The Femme Fatale: Ambiguity and Death
In cinema, the femme fatale is an enticing, exquisitely beautiful, erotic character who plays the ultimate trick of nature: she displays her beauty, captures the man and goes in for the kill. Unfortunately for this poisonous flower, male dominated western society interferes and kills the female predator in the end. In western cinema, the femme fatale can never survive, and can never “win” in the battle of the sexes. But why must this be so? What makes the femme fatale such a dangerously curious character for the hero as well as the viewer? In E. Ann Kaplan’s’ Women in Film Noir, Richard Dyer states “…women in film noir are above all else unknowable. It is not so much their evil as their unknowability (and attractiveness) that makes them fatal for the hero.” (Dyer, p.92) Dyer’s observation alludes to the connection between the ambiguous female and the desperate need for the male to reveal her in order to possess her; it is the fear of the “unknowable” woman that makes her a direct target. This essay will explore the notion of ambiguity as a source of life as well as the ultimate reason for the death of the femme fatale.
Before delving into the idea of ambiguity and its power of life and death for the femme fatale, an exploration into the actual women behind the character-type is crucial. The actress who portrays an ambiguous woman must herself, possess ambiguity, or she will never be believable and the fantasy of the femme fatale character is broken. Once we can see through the “bad girl” act, the portrayal becomes completely unsuccessful. Two actresses became infamous for their portrayals of two of the most well known femme fatales: Louise Brooks as Lulu and Rita Hayworth as Gilda.
In G.W. Pabst’s Pandora’s Box (1929) Louise Brooks plays Lulu, a young woman who infects men (and women) with her erotic gaze and causes much mayhem in a 1920’s Weimar Germany. The actress who would play Lulu had to be able to truly depict the kind of femme fatale that Pabst envisioned and would successfully capture on camera. The character of Lulu is a hedonistic carefree spirit who is well aware of her feminine wilds and understands the politics of sex. In the film, we watch as she manipulates many people with her beauty and eroticism and even plays with us, the viewer, as if she is aware we are watching her perform. But the woman we are watching is not Lulu; she is Louise Brooks frolicking on camera. Brooks possess the ambiguity of the Lulu character as opposed to just portraying ambiguity on behalf of the role. Before the film even begins Louise Brooks is presenting an ambiguous persona, being an American actress starring in a German film, the audience is already simultaneously perplexed and intrigued. Molly Haskell writes in her book, From Reverence to Rape: The Treatment of Women in the Movies, that Pabst “in his search for the ideal Lulu for Pandora’s Box, found [Marlene] Dietrich, his ‘countrywoman,’ too ‘old’ and too ‘knowing.’”(Haskell, p. 83) Pabst needed an actress who was unknowable and unknown so that the mystery of the Lulu character would always be present. The audience is wondering who Lulu is as well as who Louise Brooks is; such a game keeps the viewers attention always on Lulu/Louise. If Pabst had used the already famous Dietrich in Pandora’s Box, the initial sense of ambiguity would no longer exist, as Dietrich is a recognizable German actress and the femme fatale that is Lulu, would not be passable.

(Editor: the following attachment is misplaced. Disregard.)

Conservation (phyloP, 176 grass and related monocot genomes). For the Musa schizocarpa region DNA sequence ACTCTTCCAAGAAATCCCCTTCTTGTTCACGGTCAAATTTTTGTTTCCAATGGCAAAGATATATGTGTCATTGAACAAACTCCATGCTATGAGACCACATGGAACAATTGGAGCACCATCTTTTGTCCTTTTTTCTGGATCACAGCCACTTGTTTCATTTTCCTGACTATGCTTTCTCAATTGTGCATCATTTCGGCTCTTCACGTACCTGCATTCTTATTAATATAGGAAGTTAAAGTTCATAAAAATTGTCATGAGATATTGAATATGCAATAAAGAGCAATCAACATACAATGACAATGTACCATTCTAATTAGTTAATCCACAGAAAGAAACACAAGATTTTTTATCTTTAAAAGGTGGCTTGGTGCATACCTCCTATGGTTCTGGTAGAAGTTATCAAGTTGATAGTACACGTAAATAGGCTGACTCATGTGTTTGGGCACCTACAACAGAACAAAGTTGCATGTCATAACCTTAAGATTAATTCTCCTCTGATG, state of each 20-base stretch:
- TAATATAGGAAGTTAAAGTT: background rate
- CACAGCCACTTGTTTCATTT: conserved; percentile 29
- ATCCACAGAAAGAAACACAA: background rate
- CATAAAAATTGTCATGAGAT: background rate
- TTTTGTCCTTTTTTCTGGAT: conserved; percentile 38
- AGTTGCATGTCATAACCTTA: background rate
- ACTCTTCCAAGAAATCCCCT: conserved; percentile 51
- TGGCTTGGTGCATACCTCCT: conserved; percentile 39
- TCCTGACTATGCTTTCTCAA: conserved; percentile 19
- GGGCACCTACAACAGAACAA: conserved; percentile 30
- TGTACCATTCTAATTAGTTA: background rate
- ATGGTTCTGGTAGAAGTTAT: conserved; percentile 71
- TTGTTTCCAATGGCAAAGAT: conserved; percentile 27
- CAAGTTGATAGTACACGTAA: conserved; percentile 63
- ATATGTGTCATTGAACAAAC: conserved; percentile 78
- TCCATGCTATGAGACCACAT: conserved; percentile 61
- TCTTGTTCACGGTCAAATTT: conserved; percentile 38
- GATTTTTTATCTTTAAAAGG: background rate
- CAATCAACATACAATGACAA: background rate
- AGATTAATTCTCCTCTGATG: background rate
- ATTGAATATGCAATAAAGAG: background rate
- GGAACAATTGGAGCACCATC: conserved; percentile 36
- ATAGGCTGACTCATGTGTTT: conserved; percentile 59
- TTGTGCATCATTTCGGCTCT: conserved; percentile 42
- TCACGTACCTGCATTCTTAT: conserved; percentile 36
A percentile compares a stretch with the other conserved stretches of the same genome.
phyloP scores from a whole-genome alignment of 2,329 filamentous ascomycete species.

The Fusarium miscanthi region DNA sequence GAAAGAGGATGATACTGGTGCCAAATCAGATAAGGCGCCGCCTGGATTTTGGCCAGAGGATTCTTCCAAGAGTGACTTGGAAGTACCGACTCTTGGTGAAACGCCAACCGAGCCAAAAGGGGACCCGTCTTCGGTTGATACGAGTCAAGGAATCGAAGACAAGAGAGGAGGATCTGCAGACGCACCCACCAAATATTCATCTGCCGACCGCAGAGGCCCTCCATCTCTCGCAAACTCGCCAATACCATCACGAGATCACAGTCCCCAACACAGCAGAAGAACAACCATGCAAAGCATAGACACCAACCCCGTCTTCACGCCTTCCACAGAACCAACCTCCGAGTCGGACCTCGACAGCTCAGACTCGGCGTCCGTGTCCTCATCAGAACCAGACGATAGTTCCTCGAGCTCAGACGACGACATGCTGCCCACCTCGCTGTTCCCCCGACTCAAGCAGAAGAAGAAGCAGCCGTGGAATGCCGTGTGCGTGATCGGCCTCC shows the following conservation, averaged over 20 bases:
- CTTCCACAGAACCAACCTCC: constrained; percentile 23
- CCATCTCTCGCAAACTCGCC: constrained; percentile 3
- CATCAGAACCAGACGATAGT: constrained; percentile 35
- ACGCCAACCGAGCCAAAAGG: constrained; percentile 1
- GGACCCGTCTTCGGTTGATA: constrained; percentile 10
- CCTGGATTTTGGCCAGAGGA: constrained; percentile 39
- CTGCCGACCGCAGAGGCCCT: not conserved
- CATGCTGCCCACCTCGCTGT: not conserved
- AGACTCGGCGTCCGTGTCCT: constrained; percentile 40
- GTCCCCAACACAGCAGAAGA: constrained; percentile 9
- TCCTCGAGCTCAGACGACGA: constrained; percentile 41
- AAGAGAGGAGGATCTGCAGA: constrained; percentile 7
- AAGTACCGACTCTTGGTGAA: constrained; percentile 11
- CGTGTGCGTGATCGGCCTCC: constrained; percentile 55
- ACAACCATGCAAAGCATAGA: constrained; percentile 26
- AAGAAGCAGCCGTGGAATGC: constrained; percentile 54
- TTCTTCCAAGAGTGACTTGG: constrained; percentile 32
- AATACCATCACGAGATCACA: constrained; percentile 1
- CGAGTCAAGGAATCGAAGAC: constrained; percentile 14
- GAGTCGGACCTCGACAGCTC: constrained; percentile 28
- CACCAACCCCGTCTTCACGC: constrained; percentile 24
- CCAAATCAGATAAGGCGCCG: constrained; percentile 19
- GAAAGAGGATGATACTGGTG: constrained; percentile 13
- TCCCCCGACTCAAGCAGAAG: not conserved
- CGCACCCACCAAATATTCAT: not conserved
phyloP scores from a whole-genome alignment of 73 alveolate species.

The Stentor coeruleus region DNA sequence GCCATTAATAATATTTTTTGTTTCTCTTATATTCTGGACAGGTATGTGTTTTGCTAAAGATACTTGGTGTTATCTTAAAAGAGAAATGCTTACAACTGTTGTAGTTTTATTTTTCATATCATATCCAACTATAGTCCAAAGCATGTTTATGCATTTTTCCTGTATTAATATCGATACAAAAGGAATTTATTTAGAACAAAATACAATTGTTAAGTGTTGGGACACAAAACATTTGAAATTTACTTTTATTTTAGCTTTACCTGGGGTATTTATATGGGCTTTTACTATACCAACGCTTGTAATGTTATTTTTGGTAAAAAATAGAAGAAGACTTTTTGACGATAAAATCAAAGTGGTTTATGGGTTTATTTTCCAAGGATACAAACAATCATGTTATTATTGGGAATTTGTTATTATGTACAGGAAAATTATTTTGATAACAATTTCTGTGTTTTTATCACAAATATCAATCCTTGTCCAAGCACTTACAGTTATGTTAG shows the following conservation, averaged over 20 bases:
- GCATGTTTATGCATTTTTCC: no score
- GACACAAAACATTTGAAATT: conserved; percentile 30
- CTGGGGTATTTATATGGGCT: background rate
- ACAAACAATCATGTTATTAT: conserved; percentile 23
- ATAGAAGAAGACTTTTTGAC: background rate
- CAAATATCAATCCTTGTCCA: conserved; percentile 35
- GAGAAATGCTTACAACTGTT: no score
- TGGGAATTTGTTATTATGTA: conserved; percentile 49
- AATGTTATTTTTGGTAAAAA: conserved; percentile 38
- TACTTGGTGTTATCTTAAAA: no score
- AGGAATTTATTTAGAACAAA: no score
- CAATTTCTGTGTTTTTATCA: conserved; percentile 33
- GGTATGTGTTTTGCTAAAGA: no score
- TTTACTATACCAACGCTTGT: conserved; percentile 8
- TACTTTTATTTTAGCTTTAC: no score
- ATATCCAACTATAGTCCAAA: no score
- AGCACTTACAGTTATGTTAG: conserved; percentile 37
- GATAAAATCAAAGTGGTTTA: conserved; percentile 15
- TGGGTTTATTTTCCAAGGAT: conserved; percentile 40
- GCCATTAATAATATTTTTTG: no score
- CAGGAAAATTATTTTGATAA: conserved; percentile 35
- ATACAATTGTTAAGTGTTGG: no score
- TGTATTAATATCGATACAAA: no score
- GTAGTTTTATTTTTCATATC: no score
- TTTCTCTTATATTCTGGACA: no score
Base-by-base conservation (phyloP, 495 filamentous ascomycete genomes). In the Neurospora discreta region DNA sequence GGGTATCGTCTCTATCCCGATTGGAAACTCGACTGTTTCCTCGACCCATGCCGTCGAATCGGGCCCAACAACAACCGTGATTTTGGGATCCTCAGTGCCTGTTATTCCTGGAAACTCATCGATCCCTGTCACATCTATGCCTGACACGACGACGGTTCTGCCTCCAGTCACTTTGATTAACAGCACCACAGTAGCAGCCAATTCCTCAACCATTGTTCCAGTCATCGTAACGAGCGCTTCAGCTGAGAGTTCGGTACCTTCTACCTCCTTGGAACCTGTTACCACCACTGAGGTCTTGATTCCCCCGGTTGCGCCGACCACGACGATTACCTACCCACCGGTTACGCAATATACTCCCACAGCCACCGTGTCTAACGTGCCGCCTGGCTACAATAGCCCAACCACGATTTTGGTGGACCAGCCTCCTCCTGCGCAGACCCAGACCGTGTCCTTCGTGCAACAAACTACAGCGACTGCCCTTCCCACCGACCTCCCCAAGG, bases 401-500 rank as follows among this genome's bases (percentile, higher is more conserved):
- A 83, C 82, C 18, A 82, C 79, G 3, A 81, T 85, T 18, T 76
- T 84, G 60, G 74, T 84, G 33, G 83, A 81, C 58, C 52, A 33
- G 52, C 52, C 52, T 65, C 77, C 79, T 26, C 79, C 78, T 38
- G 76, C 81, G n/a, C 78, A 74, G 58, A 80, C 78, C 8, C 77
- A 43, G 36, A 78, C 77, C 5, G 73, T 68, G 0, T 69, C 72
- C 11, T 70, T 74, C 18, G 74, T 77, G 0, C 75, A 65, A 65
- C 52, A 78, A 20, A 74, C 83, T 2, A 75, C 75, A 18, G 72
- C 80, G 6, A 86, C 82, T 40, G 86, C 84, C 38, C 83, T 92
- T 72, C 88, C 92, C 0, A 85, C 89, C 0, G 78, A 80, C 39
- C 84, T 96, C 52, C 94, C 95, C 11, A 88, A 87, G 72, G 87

Contributing to the allure of female ambiguity, Molly Haskell writes that directors and critics alike “find their erotic fancies tickled by women who are at opposite sides of the sexual-cultural pole from themselves.” (Haskell, p. 82-3) The sexual appeal of the “exotic” woman is apart of the racial ambiguity that both Louise Brooks- an American actress playing a femme fatale in Germany, and Rita Hayworth- playing an American living in Argentina share....
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